Walkers are trekking from London to Oxford as part of a relay to raise awareness of how climate change is affecting the world’s poorest communities.
The stops form part of a bigger relay, which sees hundreds of young people from Young Christian Climate Network (YCCN), supported by Christian Aid, make an almost 1,200-mile journey walking from the G7 in Cornwall to the COP26 climate talks in Glasgow.
On the way, the group were joined by members from local churches. Ian Cave, a Quaker from Charlbury Meeting in North Oxfordshire, said “I’m very pleased to be able to support the Relay which is very much in the vein of the Quaker testimony of sustainability, and good fun too!”
Colette Joyce, Justice and Peace Coordinator for the Roman Catholic Diocese of Westminster is walking all of London-Oxford. She said “Walking through the countryside has really helped me appreciate God’s gift of creation that we’re trying to protect. I want to support the Young Christian Climate Network as they have a strong vision of climate justice and a particular emphasis on climate finance that is extremely urgent and necessary.”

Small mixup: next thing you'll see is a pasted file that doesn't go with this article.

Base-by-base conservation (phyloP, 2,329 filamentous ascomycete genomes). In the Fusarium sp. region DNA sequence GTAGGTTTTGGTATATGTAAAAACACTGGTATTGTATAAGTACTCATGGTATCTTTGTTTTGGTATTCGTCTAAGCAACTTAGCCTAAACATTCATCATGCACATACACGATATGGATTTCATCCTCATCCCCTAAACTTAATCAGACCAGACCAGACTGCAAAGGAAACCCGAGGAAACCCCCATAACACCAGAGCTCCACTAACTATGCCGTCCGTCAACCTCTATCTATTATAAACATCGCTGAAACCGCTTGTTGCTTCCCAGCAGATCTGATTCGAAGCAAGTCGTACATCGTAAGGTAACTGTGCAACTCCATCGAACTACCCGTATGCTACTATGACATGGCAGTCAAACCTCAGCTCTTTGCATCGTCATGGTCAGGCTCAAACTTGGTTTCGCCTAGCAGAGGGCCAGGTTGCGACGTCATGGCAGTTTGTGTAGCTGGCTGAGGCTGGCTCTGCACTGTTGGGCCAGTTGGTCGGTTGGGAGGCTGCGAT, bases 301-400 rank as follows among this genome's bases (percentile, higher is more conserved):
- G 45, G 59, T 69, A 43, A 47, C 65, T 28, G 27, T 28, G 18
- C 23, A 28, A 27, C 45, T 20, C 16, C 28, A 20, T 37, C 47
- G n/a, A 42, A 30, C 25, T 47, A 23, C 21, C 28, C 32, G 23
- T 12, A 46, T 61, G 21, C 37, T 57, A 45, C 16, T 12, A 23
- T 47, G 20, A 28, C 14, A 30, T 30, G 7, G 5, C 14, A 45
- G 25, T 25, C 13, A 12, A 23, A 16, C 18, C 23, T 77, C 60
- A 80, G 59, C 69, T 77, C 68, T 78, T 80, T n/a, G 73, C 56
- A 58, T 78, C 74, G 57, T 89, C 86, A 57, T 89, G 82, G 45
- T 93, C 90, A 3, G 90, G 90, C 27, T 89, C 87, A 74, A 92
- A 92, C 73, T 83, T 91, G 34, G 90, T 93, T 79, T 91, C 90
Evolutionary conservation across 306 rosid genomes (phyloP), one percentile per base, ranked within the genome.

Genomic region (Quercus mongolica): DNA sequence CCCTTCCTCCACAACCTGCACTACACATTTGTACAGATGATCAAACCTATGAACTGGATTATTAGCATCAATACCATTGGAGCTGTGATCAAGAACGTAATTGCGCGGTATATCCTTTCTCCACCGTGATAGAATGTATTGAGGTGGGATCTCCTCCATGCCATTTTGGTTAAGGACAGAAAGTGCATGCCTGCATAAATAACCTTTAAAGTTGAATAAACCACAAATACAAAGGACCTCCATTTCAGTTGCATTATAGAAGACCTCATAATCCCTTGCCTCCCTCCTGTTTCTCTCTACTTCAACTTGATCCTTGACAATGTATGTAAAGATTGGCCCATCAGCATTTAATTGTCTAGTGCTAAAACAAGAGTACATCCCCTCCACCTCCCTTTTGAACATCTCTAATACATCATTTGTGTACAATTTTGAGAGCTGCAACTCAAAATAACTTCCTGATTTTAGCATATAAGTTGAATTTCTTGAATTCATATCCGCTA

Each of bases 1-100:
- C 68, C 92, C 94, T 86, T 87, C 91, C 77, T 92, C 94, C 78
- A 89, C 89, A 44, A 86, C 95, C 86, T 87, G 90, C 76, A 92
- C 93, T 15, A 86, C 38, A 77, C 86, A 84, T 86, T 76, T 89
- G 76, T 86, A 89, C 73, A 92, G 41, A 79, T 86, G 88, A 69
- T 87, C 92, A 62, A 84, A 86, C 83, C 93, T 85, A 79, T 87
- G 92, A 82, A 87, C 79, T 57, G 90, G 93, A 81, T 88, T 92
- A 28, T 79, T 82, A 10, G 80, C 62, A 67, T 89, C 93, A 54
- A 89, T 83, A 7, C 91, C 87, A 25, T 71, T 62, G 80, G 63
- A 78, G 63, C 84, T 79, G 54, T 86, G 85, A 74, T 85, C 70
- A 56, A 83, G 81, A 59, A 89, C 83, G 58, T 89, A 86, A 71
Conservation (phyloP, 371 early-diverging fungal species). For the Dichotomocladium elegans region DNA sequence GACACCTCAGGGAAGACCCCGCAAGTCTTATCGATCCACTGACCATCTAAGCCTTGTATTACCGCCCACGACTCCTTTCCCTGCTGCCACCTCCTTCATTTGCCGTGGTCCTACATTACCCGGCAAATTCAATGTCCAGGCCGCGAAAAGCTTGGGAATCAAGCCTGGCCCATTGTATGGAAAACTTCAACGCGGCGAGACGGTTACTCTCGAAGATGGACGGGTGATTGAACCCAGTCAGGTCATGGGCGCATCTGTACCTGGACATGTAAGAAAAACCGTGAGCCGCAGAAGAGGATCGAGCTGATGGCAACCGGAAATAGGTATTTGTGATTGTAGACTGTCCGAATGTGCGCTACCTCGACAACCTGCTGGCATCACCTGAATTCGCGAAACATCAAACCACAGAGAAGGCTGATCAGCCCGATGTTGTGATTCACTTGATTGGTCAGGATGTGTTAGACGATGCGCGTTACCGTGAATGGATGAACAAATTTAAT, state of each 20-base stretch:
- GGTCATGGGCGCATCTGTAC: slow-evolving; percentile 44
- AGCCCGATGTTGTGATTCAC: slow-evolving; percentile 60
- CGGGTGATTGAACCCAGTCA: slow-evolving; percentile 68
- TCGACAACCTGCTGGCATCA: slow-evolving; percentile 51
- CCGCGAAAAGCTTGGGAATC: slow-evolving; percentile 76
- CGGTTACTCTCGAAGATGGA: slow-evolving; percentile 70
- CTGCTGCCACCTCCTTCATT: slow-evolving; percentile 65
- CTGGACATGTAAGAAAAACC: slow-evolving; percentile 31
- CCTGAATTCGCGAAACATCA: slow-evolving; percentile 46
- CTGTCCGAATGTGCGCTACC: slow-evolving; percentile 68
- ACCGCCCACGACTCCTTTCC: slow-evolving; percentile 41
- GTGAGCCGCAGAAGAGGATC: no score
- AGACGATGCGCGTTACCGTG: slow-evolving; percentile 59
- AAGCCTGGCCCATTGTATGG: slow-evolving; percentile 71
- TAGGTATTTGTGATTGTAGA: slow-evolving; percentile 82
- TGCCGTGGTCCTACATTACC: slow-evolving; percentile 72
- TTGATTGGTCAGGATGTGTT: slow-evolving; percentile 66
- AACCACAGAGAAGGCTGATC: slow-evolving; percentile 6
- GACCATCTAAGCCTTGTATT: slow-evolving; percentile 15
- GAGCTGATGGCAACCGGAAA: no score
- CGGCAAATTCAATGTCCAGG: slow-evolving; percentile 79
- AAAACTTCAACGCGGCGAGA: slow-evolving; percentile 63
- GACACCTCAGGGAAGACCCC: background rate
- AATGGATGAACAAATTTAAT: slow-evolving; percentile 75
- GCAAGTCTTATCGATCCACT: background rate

The relay sees walkers make stops in St Albans, Hemel Hempstead, Tring, Aylesbury, Brill and Oxford. After a service at Christchurch Oxford, walkers continue north through Kidlington, Upper Heyford and Banbury.
Aylesbury-based Adam Eveleigh, lead walker for this section of the relay, said: “The relay has been an absolute joy to be a part of, it’s been amazing to meet and walk with so many different people and the welcome from churches and local organisations who have gone out of their way to greet us, support us and get involved has been incredible.
“It has been a privilege to carry forwards the clear message we have received along the way that the people of Aylesbury, Brill, Oxford and elsewhere stand with our global neighbours who are disproportionately suffering the effects of climate change, collectively standing up for justice and calling on our government to act.”
With both the G7 and COP hosted by the UK this year, Britain is in a unique position to set the tone for the discussions between world leaders. Prime Minister Boris Johnson can use these meetings to put pressure on the international community to pursue an agenda centred on climate justice.
Many of the world’s poorest are facing the double threat of a global pandemic and the ongoing effects of climate change through extreme weather events such as floods and droughts. While governments in the Global South try to fund relief measures from domestic budgets, they are saddled with crippling debts from both governments and banks.
The UK’s pivotal role as host to the G7 and COP offers the opportunity to push for an inclusive green and just economic recovery plan which addresses the impacts of Covid, debt and climate change.
People can visit the website www.yccn.uk and sign up to join one of the sections of the route.